New Yorker on Playboy

The New Yorker reviews The Playmate Book: Six Decades of Centerfolds (not currently listed on Amazon) in a provocative summary of cultural changes seen through (and created by) the magazine.

Six hundred and thirteen women are represented, but there is one basic model. On top is the face of Shirley Temple; below is the body of Jayne Mansfield. Playboy was launched in 1953, and this female image managed to draw, simultaneously, on two opposing trends that have since come to dominate American mass culture: on the one hand, our country’s idea of its Huck Finn innocence; on the other, the enthusiastic lewdness of our advertising and entertainment. We are now accustomed to seeing the two tendencies combined – witness Britney Spears – but when Hefner was a young man they still seemed like opposites. Hence the surprise and the popularity of Playboy.

In the nineteen-eighties and thereafter, the artificiality only increased, as did that of all American mass media. The most obvious change is in the body, which has now been to the gym. Before, you could often see the Playmates sucking in their stomachs. Now they donÔø?t have to. The waist is nipped, the bottom tidy, and the breasts are a thing of wonder. The first mention of a “boob job” in The Playmate Book has to do with Miss April 1965, but, like hair coloring, breast enlargement underwent a change of meaning, and hence of design, in the seventies and eighties. At first, its purpose was to correct nature, and fool people into thinking that this was what nature made. But over time the augmented bosom became confessedly an artificeÔø?a Ding an sich, and proud of it. By the eighties, the PlaymatesÔø? breasts are not just huge. Many are independent of the law of gravity; they point straight outward. One pair seems to point upward. Other features look equally doctored.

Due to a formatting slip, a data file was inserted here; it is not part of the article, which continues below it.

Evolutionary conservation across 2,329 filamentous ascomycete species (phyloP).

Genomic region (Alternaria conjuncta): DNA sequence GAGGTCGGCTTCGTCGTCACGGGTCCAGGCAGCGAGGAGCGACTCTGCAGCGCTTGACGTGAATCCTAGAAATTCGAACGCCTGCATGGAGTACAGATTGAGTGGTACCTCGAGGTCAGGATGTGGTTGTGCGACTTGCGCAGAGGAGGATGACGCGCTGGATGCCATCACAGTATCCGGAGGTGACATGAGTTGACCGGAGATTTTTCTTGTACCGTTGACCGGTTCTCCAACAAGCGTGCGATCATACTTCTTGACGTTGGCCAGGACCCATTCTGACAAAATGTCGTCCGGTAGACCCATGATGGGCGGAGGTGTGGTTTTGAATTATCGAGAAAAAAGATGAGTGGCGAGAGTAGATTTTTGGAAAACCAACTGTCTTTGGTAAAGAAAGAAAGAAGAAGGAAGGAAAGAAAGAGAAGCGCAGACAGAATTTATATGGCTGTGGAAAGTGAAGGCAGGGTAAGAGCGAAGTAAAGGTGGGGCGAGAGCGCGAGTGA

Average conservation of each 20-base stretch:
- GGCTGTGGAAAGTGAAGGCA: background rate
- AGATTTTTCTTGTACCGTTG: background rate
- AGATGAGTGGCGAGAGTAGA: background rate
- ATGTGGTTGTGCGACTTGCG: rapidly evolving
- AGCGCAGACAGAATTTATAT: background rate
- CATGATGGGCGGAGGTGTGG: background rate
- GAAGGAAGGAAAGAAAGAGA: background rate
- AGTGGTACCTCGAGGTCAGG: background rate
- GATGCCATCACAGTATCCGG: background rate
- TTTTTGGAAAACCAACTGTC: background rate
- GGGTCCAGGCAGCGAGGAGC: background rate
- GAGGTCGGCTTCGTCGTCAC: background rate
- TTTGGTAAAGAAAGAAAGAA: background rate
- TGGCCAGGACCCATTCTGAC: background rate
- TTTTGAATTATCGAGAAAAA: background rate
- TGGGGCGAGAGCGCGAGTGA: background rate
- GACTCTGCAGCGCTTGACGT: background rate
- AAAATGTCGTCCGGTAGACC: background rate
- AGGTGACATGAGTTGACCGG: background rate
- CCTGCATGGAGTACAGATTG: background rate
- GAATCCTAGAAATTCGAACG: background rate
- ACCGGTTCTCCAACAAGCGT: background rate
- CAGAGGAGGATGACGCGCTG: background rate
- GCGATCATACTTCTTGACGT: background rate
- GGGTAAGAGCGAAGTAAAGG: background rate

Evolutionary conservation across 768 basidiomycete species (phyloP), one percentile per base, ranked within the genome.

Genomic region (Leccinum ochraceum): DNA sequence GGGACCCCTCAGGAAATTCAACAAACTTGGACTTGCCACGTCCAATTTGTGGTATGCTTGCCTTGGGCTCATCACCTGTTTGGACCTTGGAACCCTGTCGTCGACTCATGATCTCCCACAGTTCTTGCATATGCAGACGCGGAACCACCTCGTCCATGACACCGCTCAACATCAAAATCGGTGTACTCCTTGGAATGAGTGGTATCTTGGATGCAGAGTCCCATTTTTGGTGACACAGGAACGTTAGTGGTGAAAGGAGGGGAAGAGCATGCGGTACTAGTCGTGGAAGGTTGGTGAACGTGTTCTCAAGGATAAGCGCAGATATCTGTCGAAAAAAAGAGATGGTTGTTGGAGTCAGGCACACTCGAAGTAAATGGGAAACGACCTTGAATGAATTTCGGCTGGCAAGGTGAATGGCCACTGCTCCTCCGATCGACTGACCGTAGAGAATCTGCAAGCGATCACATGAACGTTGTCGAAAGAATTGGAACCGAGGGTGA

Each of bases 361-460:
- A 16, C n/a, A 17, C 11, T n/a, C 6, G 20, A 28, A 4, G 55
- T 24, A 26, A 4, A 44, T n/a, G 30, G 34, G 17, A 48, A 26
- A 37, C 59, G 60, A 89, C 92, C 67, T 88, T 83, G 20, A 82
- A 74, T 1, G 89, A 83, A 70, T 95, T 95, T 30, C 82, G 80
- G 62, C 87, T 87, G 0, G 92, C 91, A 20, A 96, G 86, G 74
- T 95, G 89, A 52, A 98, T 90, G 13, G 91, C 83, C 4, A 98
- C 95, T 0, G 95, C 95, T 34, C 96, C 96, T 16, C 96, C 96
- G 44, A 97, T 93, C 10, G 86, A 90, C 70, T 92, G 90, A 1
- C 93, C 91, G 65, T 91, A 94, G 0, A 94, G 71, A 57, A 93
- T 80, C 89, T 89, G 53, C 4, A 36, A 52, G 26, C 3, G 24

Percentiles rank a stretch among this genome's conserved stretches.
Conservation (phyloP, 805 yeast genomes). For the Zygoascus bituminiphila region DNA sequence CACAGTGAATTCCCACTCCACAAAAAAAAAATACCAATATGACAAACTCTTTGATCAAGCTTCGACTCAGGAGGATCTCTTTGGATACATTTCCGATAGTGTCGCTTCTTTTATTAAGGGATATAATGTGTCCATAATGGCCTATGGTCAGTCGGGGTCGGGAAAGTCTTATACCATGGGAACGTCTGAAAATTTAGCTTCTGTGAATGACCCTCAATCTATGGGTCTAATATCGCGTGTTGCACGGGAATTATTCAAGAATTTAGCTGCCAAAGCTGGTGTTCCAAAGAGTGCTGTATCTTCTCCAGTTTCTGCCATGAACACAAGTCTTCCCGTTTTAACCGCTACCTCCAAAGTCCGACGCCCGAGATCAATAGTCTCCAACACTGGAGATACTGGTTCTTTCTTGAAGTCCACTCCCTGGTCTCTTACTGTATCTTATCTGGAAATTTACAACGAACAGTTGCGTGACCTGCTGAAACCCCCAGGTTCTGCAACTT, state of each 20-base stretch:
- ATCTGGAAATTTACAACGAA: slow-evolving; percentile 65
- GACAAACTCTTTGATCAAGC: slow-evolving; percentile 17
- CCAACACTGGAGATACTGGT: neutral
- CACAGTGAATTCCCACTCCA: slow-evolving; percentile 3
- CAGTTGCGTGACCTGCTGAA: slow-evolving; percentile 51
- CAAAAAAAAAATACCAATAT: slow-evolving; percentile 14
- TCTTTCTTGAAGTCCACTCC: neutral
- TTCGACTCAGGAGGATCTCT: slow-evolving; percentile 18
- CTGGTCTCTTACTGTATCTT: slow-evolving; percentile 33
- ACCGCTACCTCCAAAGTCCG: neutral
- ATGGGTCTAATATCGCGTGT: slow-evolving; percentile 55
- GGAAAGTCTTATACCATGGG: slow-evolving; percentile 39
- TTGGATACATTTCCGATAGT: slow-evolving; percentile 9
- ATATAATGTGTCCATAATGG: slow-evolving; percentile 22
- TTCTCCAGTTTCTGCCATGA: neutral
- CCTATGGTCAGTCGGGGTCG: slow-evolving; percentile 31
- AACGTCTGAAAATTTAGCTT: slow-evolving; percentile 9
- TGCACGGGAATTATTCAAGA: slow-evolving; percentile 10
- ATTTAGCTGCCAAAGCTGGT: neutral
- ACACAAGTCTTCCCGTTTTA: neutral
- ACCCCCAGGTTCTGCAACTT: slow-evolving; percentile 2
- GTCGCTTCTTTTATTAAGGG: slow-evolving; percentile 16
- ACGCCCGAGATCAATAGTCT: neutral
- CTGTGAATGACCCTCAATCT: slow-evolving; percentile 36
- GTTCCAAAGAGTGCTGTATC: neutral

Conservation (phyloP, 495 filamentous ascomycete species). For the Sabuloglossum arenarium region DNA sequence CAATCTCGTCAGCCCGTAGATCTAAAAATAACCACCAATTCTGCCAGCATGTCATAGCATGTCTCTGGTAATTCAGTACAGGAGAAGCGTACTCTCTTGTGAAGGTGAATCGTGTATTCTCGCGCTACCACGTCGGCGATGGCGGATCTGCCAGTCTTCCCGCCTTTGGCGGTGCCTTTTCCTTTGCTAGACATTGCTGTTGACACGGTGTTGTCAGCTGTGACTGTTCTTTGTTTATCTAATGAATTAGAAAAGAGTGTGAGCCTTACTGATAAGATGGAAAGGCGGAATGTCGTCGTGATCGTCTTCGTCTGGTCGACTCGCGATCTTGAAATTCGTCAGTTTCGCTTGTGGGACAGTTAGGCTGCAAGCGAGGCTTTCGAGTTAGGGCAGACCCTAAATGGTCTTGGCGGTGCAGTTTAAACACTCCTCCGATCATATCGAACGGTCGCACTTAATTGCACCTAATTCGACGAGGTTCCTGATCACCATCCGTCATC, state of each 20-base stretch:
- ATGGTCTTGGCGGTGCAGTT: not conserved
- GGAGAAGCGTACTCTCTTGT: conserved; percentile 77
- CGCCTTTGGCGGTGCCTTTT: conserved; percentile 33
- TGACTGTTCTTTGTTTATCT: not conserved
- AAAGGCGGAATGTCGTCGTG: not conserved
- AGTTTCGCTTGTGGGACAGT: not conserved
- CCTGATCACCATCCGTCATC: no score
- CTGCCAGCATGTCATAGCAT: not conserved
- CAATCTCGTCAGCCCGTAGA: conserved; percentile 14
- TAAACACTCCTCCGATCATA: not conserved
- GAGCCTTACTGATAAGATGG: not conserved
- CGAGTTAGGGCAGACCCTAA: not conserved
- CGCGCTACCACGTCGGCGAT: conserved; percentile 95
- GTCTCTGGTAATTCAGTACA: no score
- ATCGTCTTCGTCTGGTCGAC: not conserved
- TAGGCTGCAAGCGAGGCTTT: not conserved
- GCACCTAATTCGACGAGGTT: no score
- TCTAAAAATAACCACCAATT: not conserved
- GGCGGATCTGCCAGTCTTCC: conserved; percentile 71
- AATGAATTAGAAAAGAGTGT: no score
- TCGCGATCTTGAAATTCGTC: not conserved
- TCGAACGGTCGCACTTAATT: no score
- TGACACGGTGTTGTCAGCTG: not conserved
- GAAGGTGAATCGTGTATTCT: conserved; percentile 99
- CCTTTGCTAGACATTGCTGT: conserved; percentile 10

That, in the end, is the most striking thing about Playboy’s centerfolds: how old-fashioned they seem. This whole Ôø?bachelorÔø? world, with the brandy snifters and the attractive guest arriving for the night: did it ever exist? Yes, as a fantasy. Now, however, it is the property of homosexuals. (A more modern-looking avatar of the Playmates’ pneumatic breasts is Robert Mapplethorpe’s Mr. 10¬?.) Today, if you try to present yourself as a suave middle-aged bachelor, people will assume youÔø?re gay.

The whole thing is worth a read, it’s thought-provoking and kind of funny, and I guess slightly titillating in a sort of intellectual-snob manner. Works for me.

Sorry to all the surfers who found this post through Google expecting some free pr0n.


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